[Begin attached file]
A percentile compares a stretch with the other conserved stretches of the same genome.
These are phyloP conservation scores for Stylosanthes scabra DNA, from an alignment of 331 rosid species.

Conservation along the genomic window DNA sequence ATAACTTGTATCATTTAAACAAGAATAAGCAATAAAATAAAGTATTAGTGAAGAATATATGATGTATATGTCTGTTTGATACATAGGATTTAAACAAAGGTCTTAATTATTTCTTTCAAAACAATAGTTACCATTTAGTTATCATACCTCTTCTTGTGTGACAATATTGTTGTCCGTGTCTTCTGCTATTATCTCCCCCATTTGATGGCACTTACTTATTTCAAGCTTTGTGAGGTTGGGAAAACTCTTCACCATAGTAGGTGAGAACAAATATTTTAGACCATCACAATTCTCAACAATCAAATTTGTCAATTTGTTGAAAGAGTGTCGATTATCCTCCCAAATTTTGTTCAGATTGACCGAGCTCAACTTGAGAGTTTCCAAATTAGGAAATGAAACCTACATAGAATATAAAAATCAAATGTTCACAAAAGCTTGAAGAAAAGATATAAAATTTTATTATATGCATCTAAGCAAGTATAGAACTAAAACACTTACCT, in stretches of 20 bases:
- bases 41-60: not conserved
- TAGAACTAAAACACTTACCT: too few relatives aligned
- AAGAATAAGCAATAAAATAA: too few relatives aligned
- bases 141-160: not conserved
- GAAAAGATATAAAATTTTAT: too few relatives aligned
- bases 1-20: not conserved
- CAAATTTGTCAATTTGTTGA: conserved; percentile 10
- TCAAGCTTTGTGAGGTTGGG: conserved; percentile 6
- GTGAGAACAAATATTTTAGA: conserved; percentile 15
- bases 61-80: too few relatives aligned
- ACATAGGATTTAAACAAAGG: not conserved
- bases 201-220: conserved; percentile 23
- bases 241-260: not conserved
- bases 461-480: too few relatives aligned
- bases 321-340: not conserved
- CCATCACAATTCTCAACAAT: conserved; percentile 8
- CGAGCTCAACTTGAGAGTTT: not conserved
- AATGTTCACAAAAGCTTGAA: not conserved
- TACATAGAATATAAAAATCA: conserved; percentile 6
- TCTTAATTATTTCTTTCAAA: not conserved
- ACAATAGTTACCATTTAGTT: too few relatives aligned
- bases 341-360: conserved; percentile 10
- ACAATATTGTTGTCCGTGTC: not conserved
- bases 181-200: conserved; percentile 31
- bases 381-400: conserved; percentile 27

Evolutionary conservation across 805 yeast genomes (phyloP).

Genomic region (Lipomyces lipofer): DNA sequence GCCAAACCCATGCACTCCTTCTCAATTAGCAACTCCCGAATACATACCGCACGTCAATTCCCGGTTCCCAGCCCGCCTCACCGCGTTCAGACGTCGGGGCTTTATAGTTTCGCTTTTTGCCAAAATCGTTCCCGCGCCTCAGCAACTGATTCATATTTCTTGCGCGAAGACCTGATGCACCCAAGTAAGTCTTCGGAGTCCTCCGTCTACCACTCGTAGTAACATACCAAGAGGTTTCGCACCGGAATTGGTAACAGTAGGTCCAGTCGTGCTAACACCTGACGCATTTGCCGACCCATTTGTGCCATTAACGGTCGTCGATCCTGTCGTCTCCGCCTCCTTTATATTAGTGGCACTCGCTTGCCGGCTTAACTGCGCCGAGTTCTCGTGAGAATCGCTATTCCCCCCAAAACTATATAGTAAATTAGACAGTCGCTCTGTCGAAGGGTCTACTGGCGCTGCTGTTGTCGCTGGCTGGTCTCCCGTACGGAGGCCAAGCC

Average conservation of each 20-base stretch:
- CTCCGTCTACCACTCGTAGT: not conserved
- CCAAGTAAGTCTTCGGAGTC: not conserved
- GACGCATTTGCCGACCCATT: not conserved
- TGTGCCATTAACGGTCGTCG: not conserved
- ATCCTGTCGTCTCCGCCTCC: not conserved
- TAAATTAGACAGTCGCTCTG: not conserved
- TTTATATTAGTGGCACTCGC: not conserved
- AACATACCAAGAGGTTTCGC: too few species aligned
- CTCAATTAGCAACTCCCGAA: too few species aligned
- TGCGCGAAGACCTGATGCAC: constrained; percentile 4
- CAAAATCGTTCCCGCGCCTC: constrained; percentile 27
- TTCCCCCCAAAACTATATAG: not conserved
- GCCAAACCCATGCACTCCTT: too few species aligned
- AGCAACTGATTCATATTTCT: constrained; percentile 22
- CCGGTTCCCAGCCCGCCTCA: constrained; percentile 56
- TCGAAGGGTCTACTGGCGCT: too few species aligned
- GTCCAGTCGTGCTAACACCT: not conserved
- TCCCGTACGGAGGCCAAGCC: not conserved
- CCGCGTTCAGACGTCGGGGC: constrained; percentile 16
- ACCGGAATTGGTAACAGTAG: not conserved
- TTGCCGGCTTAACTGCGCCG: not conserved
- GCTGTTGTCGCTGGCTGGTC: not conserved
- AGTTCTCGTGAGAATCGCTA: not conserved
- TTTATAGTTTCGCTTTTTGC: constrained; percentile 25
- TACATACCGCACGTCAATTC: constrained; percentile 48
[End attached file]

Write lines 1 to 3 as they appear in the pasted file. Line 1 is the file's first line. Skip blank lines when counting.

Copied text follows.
A percentile compares a stretch with the other conserved stretches of the same genome.
These are phyloP conservation scores for Stylosanthes scabra DNA, from an alignment of 331 rosid species.

Conservation along the genomic window DNA sequence ATAACTTGTATCATTTAAACAAGAATAAGCAATAAAATAAAGTATTAGTGAAGAATATATGATGTATATGTCTGTTTGATACATAGGATTTAAACAAAGGTCTTAATTATTTCTTTCAAAACAATAGTTACCATTTAGTTATCATACCTCTTCTTGTGTGACAATATTGTTGTCCGTGTCTTCTGCTATTATCTCCCCCATTTGATGGCACTTACTTATTTCAAGCTTTGTGAGGTTGGGAAAACTCTTCACCATAGTAGGTGAGAACAAATATTTTAGACCATCACAATTCTCAACAATCAAATTTGTCAATTTGTTGAAAGAGTGTCGATTATCCTCCCAAATTTTGTTCAGATTGACCGAGCTCAACTTGAGAGTTTCCAAATTAGGAAATGAAACCTACATAGAATATAAAAATCAAATGTTCACAAAAGCTTGAAGAAAAGATATAAAATTTTATTATATGCATCTAAGCAAGTATAGAACTAAAACACTTACCT, in stretches of 20 bases: